Even though we love the Rinnai, we also have many other models of tankless water heaters Toronto homeowners will enjoy. Like any other major household appliance, the cost of purchasing and operating a water heater can vary significantly from one model to another.
With a traditional water heater, a tankful of water is heated on a 24-hour cycle, which means that energy is being consumed even when you’re asleep or away from home – in other words, not actively using your heated water. This is what causes bills to be so highly.
With a tankless water heater, however, you’re only paying to heat water when you need it. Water is also heated quickly and on demand, and is available for as long as you need it. And with products from ClimateCare, you get convenient options like our maintenance and protection plans, giving you expert service when you need it.
Storage Tank Water Heater
They work by storing heated water in a tank so that it is available at any time. As hot water is used, cool water replaces it and is heated by electricity, gas or oil. Choosing an energy efficient storage tank water heater can improve your water heater’s efficiency by up to 40 percent, allowing you to see significant savings on your energy consumption.
Heat Pump Water Heater
Rather than generating heat directly, heat pump water heaters use electricity to direct heat energy from the air to the water storage tank. Residential heat pump water heaters use similar technology as your refrigerator, but work in an opposite manner.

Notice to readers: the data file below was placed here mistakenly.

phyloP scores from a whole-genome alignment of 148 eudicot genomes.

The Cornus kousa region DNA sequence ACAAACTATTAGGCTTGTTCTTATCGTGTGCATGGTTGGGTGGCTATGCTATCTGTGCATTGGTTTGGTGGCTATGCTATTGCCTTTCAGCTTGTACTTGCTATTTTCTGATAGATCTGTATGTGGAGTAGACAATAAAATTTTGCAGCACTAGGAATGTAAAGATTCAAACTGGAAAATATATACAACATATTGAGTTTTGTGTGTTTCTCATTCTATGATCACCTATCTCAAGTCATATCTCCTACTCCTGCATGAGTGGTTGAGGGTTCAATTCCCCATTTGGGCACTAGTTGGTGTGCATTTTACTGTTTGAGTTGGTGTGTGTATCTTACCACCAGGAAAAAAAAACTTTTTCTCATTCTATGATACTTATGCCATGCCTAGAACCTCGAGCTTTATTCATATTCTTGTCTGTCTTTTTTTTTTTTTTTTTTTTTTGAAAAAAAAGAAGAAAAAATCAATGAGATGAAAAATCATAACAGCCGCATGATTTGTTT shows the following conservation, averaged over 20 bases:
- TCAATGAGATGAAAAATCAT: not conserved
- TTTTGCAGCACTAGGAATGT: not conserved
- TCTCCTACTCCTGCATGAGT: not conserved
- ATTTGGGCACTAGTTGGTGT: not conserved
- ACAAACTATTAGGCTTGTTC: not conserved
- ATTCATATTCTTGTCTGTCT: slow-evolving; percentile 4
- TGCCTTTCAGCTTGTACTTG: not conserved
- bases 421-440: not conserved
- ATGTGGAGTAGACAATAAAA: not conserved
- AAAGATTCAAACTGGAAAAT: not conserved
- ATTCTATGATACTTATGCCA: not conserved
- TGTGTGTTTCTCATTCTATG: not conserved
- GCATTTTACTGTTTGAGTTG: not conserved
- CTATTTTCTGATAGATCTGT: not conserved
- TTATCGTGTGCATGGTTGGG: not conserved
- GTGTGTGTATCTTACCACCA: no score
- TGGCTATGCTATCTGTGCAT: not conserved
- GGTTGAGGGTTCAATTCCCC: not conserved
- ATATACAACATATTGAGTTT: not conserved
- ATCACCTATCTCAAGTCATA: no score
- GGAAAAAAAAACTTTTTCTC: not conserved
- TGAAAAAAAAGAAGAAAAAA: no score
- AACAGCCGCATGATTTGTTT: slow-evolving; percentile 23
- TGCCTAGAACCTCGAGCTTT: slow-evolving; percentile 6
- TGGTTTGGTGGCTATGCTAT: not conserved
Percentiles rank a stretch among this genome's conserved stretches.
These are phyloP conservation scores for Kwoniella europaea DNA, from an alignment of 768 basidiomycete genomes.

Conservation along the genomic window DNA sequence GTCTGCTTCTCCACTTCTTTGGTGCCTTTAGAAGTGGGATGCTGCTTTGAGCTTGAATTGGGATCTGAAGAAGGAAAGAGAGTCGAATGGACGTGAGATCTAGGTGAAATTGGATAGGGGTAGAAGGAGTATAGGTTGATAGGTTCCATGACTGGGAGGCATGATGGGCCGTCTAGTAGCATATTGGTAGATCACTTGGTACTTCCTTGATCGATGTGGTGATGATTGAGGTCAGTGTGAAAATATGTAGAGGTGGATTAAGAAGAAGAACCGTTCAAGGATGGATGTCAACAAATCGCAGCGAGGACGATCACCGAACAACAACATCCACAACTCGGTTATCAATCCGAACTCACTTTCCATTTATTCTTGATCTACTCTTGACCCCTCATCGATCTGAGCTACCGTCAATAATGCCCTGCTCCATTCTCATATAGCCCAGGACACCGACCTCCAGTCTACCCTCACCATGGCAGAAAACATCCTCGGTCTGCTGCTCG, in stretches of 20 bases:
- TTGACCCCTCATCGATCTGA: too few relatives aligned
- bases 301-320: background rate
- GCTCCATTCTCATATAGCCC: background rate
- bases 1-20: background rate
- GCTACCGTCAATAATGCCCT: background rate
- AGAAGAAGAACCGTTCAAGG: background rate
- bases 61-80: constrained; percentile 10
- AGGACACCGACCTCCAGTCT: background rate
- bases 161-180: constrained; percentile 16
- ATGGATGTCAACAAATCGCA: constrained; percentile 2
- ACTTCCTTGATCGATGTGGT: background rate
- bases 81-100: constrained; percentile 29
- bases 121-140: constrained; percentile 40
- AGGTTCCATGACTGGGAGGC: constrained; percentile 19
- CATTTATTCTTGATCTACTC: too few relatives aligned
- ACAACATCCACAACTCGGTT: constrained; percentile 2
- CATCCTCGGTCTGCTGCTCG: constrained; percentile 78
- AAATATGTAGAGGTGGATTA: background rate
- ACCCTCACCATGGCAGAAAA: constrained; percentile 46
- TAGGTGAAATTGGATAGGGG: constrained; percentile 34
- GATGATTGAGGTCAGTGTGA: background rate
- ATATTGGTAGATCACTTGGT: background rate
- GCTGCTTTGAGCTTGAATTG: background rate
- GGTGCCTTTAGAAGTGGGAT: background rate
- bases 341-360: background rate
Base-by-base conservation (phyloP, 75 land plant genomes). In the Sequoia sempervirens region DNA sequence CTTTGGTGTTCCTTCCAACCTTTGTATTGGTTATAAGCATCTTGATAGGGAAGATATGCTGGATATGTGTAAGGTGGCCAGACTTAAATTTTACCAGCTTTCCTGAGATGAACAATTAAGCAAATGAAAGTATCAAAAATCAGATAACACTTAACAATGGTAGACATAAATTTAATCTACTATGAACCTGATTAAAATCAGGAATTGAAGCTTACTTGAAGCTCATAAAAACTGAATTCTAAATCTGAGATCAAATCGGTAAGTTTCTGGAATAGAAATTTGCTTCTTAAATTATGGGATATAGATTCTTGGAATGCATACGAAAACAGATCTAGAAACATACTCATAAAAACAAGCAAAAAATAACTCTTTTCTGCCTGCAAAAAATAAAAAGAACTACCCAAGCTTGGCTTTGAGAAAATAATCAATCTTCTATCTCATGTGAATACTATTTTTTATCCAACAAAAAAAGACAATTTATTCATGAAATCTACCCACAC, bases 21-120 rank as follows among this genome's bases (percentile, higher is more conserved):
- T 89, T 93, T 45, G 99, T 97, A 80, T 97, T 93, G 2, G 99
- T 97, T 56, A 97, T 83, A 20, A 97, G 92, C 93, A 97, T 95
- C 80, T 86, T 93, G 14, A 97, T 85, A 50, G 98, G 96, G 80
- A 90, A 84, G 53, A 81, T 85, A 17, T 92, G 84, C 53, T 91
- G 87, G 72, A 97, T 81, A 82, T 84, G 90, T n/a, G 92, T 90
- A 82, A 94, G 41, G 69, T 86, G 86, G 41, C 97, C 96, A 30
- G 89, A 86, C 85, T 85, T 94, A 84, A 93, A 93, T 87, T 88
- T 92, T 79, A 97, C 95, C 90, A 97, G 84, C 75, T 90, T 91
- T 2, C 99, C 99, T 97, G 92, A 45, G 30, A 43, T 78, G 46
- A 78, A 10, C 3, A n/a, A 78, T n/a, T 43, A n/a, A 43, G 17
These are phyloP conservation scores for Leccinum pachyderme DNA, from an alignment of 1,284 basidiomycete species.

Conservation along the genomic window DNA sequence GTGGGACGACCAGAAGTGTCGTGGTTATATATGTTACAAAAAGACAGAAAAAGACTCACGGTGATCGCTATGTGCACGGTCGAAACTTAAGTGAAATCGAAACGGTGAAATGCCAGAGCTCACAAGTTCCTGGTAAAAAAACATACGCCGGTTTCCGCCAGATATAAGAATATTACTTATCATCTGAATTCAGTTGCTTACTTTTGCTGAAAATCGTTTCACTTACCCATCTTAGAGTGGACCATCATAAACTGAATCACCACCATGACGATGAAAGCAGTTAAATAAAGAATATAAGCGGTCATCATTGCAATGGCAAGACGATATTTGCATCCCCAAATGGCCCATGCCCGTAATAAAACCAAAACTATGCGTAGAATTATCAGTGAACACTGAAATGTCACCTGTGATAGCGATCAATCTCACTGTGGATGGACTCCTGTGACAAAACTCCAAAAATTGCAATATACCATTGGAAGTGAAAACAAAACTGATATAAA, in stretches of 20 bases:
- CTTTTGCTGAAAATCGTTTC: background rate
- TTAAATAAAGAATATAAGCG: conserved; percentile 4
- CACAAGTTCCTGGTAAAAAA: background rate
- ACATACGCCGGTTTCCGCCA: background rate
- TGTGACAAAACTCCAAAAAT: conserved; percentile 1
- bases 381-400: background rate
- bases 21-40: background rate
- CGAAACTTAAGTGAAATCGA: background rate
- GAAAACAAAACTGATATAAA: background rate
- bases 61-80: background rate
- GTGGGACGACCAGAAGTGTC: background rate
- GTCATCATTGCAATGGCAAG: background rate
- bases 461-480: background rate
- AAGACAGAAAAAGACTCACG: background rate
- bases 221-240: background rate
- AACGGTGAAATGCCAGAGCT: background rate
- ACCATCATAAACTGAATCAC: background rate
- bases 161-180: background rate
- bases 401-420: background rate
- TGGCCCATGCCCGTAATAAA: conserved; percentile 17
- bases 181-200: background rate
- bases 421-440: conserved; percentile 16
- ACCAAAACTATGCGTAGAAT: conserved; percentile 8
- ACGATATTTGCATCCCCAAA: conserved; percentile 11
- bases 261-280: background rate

The inside of the tank captures warmth to heat water instead of rejecting it as a fridge would. You can increase your energy savings if the cold air produced by the heat pump is utilized to supplement your home’s air conditioning needs in the summer. A heat pump water heater can typically cut the lifetime operating cost in half compared to traditional electric water heaters.
Integrated space/water heating systems combine your home’s heating needs with household hot water requirements, saving money on total system installation. A single boiler is used requiring only one combustion burner and only one vent. Often these systems employ an insulated external storage tank with a high efficiency low mass boiler to first heat the water.
The system then passes hot water through a fan coil (similar to your car’s radiator) and blows the heat around the house in a warm air distribution system, similar to a conventional furnace. These systems are most effective in cooler climates, or when used with high efficiency boilers.
Solar Water Heater
Solar heating systems pre-warm household water in a solar collector and then transfer it to a traditional storage tank water heater powered by electricity, gas or oil. In the freezing winter months, the fluid in the collectors is generally an antifreeze liquid, which is then run through a heat exchanger to heat the household water.
Solar water heaters can supply up to 50 percent of the energy needed to heat water for an average household. Since the sun’s energy is a free resource, solar water heaters can significantly reduce a household’s water heating costs – savings that will eventually offset the purchase and installation costs of a solar water heating system.